Bryan Knowles: Add another conservative play call from Shanahan, kicking a field goal on fourth-and-2. It gives the 49ers the lead again, yes, but man, the Chiefs have just been picking up fourth downs left and right.

Aaron Schatz: Overall, the 49ers have been much better tonight. Almost 3 yards per play more. Kansas City has kept it close with the pick and the fourth-down pick-ups.

Scott Spratt: That was a 2.9% GWC mistake for Shanahan versus a rushing attempt.

Vincent Verhei:Field position also benefiting Kansas City so far. 49ers haven't started a drive outside their own 25 yet. All of Kansas City's have started at the 25 or better. But now, after a penalty, Kansas City begins at their own 9.

Aaron Schatz: They're rolling Mahomes out to the right a lot to get him away from Nick Bosa. One time they don't, Bosa gets the strip-sack but the Chiefs recover. Then Mahomes throws the interception on third down.

Bryan Knowles: And the field position flips back to the 49ers!

On second down, Nick Bosa swats the ball out of Patrick Mahomes' hands, but it bounces right back to him. Bullet dodged, Mahomes then tries to covert the ensuing third-and-long, but rifles it right to Fred Warner!

Bryan Knowles: Worth noting: Joe Staley is in the locker room with some kind of hand injury. Skule is in now; he had plenty of action when Staley was out earlier in the year.

Scott Spratt: It's a criticism for awareness rather than decision-making, but I think that Mahomes interception was worse than Garoppolo's from the first half. Fred Warner was standing there waiting for a throw.

Vincent Verhei: Chiefs have done a good job of moving Mahomes around to negate the San Francisco pass rush. But Nick Bosa comes up the middle for a sack on second down. (Mahomes fumbled and recovered.) On third-and-long, Mahomes rolled out right and had all day, but forced a pass to Tyreek Hill, who was in no way open, and Fred Warner gets the interception.

This game will be hyped as Mahomes vs. Garoppolo, but it's Warner & Greenlaw vs. the KC linebackers where this game is being won so far.

Bryan Knowles: Dots on the interception -- Mahomes is rolling away from a double-teamed Bosa, and I guess just never sees Warner lurking in the zone.

Bryan Knowles: And the 49ers make the Chiefs pay for the interception, thanks to (shock) some nice passing from Garoppolo -- 16 yards to Deebo, a missed hold to Sanders, 26 to Kendrick Bourne, 10 more to Juszcyzk to the one. Mostert plows it in, and it's a 20-10 San Francisco lead late in the third.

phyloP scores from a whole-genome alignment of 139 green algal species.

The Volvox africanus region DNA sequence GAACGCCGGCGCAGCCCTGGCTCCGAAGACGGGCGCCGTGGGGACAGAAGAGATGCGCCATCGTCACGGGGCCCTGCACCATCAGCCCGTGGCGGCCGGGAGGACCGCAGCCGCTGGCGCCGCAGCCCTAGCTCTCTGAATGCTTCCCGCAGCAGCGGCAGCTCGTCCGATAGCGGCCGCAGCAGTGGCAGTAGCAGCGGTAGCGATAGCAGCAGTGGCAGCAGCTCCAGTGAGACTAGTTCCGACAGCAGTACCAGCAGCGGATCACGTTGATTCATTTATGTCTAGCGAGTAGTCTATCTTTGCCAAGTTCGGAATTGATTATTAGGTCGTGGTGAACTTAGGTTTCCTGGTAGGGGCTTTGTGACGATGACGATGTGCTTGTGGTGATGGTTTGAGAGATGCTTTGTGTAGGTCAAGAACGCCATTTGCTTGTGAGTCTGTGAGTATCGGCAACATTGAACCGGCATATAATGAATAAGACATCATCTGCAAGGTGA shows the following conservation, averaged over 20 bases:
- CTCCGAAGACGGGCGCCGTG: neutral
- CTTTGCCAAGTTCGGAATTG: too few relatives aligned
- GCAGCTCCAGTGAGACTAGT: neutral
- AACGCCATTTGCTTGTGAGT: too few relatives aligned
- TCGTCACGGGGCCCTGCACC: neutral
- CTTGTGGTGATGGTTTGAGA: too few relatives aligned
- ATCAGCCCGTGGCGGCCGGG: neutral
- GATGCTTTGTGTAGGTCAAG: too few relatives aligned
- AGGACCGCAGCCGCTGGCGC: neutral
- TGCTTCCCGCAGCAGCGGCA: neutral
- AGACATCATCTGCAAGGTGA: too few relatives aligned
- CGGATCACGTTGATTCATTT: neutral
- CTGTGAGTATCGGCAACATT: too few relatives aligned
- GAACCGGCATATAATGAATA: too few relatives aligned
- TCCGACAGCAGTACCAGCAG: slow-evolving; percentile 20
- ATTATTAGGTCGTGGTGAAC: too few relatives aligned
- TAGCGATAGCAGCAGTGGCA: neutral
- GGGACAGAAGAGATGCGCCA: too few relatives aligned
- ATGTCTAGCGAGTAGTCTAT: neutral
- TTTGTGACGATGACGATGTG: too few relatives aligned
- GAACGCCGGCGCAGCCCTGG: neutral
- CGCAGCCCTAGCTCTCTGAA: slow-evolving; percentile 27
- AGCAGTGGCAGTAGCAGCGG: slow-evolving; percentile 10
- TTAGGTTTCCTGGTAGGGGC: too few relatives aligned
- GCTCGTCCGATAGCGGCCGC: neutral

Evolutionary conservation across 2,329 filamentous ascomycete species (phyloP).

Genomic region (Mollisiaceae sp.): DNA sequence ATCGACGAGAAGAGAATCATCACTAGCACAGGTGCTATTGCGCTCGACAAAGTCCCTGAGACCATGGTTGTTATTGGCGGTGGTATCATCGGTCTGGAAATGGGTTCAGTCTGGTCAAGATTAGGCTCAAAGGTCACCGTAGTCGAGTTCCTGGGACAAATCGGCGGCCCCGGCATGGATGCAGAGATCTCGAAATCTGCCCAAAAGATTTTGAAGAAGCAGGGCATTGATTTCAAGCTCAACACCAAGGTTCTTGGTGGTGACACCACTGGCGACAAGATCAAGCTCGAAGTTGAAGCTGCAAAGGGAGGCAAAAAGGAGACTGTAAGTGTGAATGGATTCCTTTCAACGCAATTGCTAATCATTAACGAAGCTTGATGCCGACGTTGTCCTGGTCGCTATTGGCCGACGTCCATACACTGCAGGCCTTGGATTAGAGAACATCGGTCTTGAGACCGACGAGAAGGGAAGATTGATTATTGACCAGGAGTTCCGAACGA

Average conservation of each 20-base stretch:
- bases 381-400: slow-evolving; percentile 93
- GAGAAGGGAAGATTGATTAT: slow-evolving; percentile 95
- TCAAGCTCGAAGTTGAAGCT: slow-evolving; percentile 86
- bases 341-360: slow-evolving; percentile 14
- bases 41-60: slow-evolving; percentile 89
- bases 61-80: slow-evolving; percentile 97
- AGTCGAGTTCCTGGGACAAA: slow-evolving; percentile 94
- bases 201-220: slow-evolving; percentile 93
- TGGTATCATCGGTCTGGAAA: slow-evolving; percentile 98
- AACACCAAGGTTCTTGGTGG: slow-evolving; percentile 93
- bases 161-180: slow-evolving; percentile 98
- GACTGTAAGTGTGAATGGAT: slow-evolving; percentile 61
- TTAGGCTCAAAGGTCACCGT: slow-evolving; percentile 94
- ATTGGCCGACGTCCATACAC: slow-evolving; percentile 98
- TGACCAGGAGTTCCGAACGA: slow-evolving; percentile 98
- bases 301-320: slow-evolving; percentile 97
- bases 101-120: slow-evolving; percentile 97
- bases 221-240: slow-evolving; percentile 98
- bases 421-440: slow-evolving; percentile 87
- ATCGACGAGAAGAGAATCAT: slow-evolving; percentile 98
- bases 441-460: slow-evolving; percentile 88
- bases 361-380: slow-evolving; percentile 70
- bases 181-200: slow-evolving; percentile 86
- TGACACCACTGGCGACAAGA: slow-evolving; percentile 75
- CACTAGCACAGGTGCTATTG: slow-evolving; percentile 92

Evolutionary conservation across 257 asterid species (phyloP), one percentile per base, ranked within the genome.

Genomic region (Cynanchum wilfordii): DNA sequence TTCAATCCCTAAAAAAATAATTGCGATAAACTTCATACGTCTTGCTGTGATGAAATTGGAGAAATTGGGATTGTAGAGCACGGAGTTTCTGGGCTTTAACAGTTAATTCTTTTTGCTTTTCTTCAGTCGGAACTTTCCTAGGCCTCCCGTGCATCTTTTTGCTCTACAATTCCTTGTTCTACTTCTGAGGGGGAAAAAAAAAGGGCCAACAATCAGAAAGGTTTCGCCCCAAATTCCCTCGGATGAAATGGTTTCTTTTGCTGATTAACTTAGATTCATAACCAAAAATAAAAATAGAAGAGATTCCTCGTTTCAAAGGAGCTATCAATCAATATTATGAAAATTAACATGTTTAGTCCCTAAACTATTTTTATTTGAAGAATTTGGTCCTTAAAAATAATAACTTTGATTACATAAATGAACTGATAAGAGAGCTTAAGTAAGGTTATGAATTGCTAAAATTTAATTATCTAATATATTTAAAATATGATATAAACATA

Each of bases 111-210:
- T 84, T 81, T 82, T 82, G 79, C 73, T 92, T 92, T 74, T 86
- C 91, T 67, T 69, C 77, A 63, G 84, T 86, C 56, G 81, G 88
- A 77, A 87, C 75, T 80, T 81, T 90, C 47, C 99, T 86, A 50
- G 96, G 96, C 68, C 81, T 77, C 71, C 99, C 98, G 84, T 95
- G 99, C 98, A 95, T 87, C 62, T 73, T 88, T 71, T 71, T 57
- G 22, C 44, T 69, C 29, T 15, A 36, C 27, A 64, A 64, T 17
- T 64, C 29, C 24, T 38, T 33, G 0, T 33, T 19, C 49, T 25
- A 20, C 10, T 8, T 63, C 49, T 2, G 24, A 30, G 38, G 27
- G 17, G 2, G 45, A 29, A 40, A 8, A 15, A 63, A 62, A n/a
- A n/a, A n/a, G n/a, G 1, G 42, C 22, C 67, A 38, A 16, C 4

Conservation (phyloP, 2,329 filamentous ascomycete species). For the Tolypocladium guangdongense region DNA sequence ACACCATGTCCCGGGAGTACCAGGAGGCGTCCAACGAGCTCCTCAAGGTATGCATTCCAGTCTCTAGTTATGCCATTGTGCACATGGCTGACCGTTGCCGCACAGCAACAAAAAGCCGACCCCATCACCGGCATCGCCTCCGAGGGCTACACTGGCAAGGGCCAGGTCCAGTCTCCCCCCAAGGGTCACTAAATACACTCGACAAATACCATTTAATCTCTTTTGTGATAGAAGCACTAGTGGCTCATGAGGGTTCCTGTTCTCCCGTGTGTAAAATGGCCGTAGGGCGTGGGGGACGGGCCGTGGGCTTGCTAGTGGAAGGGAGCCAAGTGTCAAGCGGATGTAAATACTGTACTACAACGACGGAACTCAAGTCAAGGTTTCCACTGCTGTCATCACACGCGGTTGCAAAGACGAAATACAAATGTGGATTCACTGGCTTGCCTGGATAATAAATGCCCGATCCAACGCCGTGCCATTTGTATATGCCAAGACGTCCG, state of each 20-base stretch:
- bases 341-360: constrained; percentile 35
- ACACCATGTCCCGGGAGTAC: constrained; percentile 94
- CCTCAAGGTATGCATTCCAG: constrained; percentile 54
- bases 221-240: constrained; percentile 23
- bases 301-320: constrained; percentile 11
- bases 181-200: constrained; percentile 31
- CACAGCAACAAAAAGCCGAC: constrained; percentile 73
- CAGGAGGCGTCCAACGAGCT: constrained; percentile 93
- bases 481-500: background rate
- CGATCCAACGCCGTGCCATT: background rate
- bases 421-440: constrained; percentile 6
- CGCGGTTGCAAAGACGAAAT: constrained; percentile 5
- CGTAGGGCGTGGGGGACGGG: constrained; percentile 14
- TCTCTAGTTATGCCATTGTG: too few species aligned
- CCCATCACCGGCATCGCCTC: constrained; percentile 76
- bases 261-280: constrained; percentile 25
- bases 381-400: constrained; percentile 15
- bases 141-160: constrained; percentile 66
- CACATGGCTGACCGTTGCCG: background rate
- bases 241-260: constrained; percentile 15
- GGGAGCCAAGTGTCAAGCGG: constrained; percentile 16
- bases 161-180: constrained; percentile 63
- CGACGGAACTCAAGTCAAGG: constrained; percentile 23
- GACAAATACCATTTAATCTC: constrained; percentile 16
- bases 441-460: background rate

Scott Spratt: I'm happy for Mostert, but it would have been amazing if Juszczyk had scored again. A fullback Super Bowl MVP would be hilarious.

Aaron Schatz: I thought the Chiefs were doing a reasonable job of blocking the 49ers pass rush in the first half, but it's dissolving.

Dave Bernreuther: The outtro music this time was Phish's Free, so now I'm thinking that the producer is just into jam bands rather than making clever geographical connections.

Vincent Verhei: Weird play where it looks like Travis Kelce has an easy first down, but he throws on the breaks to make a move and then gets tackled short of the line to gain. No matter -- Kelce takes the ball on a direct snap and the Chiefs pick up yet another first down on an option play. Fourth quarter ends with 49ers up 20-10, but Kansas City has a first down at their own 46.

Aaron Schatz: Nick Bosa:

Rivers McCown: San Francisco's pass rush has really come alive in the second half, yeah.

Aaron Schatz: Uh-oh. Mahomes just threw behind Tyreek Hill and it was tipped and caught by Tarvarius Moore of the 49ers. I think this is Mahomes' first game all year with two picks.

Vincent Verhei: Indeed -- Mahomes' last two-interception game was the shootout with the Rams on Monday night last season.

Scott Spratt: That second Mahomes interception was just way too far behind Tyreek Hill. It feels like the pressure is affecting his accuracy in general, not just on the pressure plays.

Bryan Knowles: ANOTHER Mahomes interception kills a drive. And it's another poor throw; I'm not sure I've seen Mahomes make as many off-target throws as he has today. The ball was behind Hill, bounced in the air, and Tarvarius Moore was able to come down with it. HUGE play, as the Chiefs looked sure to at least cut it to a one-score game there.

Scott Spratt: They didn't show a replay, but I thought the Chiefs were offsides and hit Garoppolo late out of bounds on that third down. No flag for either. Anyone else see those?

Bryan Knowles: The Chiefs' defense rallied here, and for the first time tonight, the 49ers are forced to punt. A long touchdown drive there could have iced it.

Scott: I don't think the hit on Garoppolo was late; I think the shot happened as he was GOING out of bounds, but while he was still in the field of play. They may have gotten a bit of a jump.

Tom Gower: The hit sure looked inbounds to me. Not sure about offside.

I'll second Aaron's comment about the effect of the San Francisco pass rush. On the drive that ended with the interception off of Hill's hands, you could see from the dots a couple of potential deeper plays that Mahomes couldn't even try to attempt because of the pass rush.